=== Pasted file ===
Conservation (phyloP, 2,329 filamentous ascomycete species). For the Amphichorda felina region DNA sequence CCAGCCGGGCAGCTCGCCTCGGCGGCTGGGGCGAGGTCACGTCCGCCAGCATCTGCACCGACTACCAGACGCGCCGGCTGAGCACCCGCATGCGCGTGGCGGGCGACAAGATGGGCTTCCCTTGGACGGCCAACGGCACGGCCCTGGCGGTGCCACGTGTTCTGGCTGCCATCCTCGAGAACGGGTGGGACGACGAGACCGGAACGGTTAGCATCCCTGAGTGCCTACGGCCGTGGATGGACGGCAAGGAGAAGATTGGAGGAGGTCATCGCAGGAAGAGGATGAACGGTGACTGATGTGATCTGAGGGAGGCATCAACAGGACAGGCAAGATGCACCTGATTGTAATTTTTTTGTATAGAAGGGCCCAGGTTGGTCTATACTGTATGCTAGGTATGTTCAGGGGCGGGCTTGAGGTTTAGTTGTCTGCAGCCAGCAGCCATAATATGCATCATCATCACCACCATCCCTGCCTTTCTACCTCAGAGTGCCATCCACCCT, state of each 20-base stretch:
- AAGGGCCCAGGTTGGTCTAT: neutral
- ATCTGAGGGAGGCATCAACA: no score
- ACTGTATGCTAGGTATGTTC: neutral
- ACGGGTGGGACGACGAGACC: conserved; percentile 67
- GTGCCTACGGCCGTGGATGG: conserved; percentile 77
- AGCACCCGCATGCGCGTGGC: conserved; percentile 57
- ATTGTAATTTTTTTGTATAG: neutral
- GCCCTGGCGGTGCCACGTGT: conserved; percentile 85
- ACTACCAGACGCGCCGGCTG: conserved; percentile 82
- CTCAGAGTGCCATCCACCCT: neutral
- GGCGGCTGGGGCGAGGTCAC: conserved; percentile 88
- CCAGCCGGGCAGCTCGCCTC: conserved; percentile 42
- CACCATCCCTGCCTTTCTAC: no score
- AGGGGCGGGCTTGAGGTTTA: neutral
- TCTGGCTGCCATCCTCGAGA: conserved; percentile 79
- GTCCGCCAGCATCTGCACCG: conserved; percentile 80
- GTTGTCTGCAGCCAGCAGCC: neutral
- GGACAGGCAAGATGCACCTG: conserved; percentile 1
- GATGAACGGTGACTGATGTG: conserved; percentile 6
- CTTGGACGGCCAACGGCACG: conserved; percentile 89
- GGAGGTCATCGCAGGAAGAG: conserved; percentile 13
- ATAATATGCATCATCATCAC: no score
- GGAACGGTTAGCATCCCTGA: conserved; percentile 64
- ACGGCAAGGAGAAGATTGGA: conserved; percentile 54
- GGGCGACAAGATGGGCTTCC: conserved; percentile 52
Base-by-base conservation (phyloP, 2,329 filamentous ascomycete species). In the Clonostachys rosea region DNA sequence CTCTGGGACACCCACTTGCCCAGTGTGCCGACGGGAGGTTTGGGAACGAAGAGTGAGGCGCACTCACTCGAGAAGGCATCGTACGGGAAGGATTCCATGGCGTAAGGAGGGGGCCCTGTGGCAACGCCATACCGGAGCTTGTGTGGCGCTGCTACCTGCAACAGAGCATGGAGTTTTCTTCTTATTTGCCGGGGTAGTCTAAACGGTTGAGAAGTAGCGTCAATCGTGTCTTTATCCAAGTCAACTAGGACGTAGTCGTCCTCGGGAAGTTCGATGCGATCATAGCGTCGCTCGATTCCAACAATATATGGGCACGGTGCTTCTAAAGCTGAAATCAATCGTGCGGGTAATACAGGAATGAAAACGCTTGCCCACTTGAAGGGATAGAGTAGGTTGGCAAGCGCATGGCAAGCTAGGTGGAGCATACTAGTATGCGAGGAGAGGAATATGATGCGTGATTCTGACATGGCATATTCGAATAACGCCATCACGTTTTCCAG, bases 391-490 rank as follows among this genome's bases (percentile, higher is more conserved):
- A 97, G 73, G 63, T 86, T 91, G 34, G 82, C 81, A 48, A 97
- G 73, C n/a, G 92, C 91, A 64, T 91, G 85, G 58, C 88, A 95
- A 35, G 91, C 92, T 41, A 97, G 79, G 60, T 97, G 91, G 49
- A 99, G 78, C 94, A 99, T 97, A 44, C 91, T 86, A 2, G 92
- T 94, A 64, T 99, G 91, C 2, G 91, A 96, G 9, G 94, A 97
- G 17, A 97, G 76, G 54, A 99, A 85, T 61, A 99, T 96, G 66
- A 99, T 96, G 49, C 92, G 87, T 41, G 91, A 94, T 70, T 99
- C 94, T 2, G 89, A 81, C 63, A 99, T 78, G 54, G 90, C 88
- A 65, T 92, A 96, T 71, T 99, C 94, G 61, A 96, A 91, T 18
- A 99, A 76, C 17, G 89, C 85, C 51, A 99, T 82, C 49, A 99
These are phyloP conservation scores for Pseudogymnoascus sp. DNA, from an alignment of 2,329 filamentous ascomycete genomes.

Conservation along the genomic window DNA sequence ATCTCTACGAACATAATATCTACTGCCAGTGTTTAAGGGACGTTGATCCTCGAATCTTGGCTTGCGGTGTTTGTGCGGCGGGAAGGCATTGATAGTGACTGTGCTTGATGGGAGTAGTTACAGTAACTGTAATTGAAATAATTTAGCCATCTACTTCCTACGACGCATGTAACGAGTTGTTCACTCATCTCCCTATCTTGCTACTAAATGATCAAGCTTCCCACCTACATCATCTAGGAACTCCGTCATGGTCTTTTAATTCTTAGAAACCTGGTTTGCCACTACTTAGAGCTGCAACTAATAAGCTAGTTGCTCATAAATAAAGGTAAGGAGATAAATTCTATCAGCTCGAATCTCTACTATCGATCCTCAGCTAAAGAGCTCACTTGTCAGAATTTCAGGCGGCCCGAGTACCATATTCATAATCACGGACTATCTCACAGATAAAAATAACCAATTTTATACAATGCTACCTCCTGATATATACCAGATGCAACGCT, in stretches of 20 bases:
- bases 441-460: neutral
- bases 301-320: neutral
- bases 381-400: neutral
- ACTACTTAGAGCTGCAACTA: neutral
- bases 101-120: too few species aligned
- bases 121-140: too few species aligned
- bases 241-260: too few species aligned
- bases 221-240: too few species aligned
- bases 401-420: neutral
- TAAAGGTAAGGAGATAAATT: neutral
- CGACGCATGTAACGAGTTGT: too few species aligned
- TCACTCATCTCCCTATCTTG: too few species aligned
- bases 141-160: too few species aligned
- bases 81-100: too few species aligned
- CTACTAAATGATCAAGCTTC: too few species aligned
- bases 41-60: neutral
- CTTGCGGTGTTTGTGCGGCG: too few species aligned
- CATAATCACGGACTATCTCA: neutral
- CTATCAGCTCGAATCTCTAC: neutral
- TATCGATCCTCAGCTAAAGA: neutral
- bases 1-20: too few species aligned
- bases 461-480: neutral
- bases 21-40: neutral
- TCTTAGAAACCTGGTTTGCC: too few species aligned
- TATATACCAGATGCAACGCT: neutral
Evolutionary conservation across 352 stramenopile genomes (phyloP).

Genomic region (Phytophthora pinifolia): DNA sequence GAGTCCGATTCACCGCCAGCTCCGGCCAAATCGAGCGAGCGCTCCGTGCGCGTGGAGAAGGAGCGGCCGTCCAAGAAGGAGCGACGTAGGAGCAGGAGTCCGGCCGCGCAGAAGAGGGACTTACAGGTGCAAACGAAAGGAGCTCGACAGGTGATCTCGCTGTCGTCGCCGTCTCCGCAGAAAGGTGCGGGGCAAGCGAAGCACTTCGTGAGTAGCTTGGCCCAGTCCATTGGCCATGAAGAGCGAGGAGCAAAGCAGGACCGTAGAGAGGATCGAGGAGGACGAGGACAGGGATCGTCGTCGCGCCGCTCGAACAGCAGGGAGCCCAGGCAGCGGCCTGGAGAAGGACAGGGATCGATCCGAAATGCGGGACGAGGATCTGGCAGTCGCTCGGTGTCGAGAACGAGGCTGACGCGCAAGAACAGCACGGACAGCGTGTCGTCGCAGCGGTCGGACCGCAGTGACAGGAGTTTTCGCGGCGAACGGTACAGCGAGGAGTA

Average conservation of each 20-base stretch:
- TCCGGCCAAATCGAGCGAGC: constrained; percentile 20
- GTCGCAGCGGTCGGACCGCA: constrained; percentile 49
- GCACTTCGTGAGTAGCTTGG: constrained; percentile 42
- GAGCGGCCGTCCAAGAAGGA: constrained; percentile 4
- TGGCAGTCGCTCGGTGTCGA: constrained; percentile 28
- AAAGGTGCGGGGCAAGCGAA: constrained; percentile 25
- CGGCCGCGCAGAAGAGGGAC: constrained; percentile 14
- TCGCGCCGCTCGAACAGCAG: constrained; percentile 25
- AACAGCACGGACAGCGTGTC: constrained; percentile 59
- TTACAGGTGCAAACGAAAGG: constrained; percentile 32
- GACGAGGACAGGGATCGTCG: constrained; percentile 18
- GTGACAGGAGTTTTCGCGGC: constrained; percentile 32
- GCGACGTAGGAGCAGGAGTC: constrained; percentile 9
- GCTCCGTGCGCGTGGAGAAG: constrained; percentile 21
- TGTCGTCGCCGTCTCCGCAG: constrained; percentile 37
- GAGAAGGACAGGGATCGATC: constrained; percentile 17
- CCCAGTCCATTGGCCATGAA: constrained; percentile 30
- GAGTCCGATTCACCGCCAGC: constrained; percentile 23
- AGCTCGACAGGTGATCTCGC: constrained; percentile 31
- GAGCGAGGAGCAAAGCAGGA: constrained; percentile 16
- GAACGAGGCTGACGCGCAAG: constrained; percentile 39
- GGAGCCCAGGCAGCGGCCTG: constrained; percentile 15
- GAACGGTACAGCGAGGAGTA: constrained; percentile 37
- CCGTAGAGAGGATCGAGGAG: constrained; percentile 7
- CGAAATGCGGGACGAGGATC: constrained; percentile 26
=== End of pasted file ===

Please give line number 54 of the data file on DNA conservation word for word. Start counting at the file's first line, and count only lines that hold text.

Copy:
- CTACTAAATGATCAAGCTTC: too few species aligned